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NIL 3.0: It's Everyone Else vs. LSU

How educational resources, personal branding, and the power of the LSU platform is translating to opportunities for student-athletes in the NIL space

by Harrison Valentine, Michael Bonnette
NIL 3.0: It's Everyone Else vs. LSU

When Angel Reese decided to turn pro, it wasn’t a local paper, a podcast, or even a social media post that broke the news. It was the cover of Vogue.

When Flau’jae Johnson needed a feature on her upcoming album, it wasn’t a local hip-hop artist or a rising star that took the mic. It was Lil Wayne.

When Jayden Daniels picked his new home, with hopes to become NFL ready and develop on the sport’s biggest stage, he won the Heisman.

When Olivia Dunne won a national championship with LSU Gymnastics, she celebrated with confetti, a parade, and a multimillion-dollar NIL partnership.

When student-athletes step on campus and wear those three letters, one thing becomes especially clear: it’s everyone else vs. LSU.


As July 1, 2021, approached, LSU Athletics had one goal – to ensure student-athletes would have the best resources and support surrounding name, image and likeness. Over the past three years, the NILSU department has made it a priority to provide educational opportunities to student-athletes to allow them to feel confident in the NIL landscape.

At LSU, NIL is more than student-athletes earning money, it’s about providing them with the resources that educate, inspire and put them in a position to build long standing business relationships.

“We are about teaching our student-athletes about their brand, business and preparing them for life after sports,” Taylor Jacobs, LSU’s Associate Athletic Director for NIL and Strategic Initiatives said. “We want our student-athletes to maximize their opportunities, but to also understand the value of their brand, seek ways to enhance it and ultimately, put themselves in a position to continue to benefit from it once they graduate from LSU.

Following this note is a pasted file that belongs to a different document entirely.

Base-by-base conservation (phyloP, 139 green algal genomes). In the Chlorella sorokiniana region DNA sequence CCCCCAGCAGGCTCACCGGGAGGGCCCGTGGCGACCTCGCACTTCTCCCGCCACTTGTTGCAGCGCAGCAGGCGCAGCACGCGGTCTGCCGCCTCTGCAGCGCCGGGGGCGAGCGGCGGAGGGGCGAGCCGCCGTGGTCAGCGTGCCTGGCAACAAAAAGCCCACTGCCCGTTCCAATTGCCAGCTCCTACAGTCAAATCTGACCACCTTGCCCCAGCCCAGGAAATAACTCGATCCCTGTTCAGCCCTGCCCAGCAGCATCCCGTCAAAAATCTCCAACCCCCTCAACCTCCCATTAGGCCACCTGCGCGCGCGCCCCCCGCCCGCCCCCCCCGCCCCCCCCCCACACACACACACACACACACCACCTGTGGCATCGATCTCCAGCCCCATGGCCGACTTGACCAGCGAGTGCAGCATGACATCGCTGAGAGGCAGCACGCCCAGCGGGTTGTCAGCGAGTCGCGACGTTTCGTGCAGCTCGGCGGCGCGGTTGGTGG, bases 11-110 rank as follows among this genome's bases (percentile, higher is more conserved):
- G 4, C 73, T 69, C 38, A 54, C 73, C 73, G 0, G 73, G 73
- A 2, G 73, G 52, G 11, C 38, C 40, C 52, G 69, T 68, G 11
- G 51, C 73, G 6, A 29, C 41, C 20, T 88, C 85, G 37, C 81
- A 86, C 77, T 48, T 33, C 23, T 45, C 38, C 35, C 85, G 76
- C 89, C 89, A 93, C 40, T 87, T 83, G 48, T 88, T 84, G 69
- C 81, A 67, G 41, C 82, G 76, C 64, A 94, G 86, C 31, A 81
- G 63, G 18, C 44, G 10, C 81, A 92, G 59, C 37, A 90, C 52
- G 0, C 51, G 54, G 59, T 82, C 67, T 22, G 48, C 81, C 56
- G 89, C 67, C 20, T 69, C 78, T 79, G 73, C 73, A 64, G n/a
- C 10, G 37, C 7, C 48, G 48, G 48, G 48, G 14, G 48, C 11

“Much like an LSU education, we are positioning our student-athletes to use the relationships they have built with businesses through NIL long after their playing days are over.”

LSU’s NIL education begins when student-athletes arrive on campus and continues throughout their college career. LSU’s unique “Build Your Board” event – an opportunity for student-athletes to engage with businesses in Baton Rouge and the region – has attracted over 300 businesses to campus in three years.

NILSU also hosts the “Sweats to Suit” event where student-athletes are educated on dressing like a professional and given insight on attire for every business occasion. As part of the event, student-athletes walk the runway outfitted in clothes as part of an NIL deal.  

Two years ago, NILSU hosted Meta on campus for a program with student-athletes geared toward building a brand and how to monetize their social media presence.